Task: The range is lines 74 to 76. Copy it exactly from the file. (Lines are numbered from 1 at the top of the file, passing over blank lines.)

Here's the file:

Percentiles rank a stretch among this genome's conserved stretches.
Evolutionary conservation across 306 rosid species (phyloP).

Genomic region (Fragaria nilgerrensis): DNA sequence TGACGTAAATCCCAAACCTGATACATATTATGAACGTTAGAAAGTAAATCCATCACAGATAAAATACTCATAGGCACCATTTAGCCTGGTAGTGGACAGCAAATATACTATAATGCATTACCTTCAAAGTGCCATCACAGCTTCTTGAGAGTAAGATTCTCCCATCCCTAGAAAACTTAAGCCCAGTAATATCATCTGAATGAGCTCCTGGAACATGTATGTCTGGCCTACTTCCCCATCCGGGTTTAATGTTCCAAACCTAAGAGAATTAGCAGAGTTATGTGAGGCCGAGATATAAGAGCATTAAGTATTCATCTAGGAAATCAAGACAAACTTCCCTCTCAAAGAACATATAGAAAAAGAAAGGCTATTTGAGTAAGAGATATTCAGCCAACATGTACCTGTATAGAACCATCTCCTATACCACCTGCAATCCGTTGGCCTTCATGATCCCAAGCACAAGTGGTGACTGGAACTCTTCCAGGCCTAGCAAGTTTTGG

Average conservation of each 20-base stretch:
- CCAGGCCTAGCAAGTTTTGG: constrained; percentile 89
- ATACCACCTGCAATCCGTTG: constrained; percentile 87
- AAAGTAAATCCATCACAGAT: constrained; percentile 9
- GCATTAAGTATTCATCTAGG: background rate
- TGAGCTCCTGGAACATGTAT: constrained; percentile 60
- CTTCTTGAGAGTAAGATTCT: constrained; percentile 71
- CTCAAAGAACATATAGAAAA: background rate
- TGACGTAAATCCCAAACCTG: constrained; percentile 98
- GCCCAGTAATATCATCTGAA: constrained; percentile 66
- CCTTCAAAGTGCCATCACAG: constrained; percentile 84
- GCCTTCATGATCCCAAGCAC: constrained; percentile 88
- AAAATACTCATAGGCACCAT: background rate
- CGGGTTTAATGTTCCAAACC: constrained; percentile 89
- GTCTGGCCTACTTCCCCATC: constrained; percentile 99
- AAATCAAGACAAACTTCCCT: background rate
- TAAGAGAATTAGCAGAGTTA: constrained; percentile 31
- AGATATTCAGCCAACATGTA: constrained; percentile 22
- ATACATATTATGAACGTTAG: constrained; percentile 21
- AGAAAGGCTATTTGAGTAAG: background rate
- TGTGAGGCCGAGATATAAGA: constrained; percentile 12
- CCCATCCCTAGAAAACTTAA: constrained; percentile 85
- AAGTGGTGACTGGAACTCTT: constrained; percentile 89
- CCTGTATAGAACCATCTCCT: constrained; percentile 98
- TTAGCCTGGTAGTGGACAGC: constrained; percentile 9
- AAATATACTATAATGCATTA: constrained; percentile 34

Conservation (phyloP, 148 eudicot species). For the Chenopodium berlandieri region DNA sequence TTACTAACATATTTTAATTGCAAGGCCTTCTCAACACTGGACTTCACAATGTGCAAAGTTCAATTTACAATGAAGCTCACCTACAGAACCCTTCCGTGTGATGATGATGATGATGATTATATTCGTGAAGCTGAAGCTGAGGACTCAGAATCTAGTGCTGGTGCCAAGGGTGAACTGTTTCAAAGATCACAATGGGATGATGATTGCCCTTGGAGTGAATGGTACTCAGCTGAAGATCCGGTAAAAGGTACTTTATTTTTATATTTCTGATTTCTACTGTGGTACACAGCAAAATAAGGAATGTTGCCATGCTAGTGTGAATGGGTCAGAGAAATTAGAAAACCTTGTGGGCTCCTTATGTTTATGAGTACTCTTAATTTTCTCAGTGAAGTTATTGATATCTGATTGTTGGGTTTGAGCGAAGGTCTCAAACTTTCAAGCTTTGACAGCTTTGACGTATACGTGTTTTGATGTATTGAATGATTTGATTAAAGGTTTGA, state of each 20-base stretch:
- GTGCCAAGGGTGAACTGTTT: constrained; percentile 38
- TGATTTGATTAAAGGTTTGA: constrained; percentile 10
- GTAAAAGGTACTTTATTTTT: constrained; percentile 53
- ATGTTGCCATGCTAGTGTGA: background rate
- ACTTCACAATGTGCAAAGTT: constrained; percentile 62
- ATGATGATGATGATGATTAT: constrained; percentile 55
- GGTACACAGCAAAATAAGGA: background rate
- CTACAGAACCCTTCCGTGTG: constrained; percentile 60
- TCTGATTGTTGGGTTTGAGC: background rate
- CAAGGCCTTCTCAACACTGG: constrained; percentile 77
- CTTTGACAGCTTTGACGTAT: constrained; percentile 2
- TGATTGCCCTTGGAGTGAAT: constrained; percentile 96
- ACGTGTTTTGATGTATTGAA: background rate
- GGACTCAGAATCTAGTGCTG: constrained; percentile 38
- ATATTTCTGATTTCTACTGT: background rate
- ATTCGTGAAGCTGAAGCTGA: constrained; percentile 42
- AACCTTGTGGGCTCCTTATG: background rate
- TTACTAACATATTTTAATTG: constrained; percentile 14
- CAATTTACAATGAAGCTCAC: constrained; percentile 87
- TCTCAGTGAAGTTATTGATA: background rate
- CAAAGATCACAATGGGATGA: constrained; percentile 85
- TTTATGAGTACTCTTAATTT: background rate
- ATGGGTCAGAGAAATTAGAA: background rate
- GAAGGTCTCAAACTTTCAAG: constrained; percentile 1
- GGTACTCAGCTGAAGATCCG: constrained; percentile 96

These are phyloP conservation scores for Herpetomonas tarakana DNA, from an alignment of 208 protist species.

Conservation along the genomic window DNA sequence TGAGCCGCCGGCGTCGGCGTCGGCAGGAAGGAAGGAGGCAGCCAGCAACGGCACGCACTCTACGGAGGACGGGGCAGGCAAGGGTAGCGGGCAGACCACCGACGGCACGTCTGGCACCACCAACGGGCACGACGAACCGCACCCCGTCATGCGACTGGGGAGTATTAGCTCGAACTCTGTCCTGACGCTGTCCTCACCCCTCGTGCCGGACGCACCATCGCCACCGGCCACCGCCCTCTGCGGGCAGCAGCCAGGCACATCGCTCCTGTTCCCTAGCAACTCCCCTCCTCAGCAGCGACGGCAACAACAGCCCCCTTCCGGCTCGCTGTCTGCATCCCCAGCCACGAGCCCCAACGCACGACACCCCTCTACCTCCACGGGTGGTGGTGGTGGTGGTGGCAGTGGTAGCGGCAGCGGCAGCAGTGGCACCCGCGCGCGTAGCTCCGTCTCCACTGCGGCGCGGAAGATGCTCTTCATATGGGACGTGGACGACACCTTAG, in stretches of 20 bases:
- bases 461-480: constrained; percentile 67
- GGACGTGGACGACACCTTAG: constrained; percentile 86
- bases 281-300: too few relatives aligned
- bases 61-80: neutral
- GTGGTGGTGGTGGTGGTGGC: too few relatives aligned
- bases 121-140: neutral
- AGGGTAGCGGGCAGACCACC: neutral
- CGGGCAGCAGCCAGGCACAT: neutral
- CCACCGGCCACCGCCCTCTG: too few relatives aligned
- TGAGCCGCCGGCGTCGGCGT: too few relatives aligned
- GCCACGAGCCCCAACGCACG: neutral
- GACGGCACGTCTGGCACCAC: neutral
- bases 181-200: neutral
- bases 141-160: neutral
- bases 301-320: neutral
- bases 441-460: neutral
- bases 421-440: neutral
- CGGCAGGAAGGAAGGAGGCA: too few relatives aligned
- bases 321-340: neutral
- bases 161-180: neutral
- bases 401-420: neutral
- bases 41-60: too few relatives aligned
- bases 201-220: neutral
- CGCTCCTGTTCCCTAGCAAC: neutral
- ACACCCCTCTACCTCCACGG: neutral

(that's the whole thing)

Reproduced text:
- bases 421-440: neutral
- CGGCAGGAAGGAAGGAGGCA: too few relatives aligned
- bases 321-340: neutral